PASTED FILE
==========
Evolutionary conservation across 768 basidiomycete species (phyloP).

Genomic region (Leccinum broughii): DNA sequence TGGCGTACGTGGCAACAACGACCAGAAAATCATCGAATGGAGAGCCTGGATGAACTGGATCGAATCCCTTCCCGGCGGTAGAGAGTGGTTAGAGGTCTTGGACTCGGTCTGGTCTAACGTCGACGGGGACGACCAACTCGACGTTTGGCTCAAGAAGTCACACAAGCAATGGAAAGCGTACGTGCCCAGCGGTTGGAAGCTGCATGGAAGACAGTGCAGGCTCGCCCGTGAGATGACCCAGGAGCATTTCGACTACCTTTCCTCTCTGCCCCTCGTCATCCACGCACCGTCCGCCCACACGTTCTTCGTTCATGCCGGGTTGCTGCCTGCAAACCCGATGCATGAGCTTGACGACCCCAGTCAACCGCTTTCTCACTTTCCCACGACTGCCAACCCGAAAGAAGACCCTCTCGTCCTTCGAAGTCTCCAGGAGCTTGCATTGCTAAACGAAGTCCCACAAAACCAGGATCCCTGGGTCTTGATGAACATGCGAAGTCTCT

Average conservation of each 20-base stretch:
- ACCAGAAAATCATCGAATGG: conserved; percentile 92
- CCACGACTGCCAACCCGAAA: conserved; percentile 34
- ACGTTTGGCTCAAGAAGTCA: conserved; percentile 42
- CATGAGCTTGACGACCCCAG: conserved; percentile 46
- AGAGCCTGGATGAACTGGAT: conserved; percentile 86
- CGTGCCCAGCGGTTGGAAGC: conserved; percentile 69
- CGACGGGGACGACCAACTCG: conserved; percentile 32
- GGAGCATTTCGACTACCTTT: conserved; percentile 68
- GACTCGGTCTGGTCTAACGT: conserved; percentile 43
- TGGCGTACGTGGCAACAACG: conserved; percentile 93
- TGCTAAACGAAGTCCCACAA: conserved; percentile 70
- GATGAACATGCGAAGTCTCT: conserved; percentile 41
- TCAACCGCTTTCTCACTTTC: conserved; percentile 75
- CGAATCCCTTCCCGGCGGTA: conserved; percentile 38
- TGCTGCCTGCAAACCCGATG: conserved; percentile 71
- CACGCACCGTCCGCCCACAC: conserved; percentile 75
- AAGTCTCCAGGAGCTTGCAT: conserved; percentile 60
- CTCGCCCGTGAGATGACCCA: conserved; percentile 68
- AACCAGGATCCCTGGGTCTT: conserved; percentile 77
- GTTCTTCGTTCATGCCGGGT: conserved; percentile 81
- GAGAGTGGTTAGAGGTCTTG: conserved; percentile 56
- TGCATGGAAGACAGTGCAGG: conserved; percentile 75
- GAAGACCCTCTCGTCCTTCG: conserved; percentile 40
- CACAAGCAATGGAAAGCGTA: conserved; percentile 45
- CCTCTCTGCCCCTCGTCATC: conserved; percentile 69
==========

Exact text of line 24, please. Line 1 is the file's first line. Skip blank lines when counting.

- GAGAGTGGTTAGAGGTCTTG: conserved; percentile 56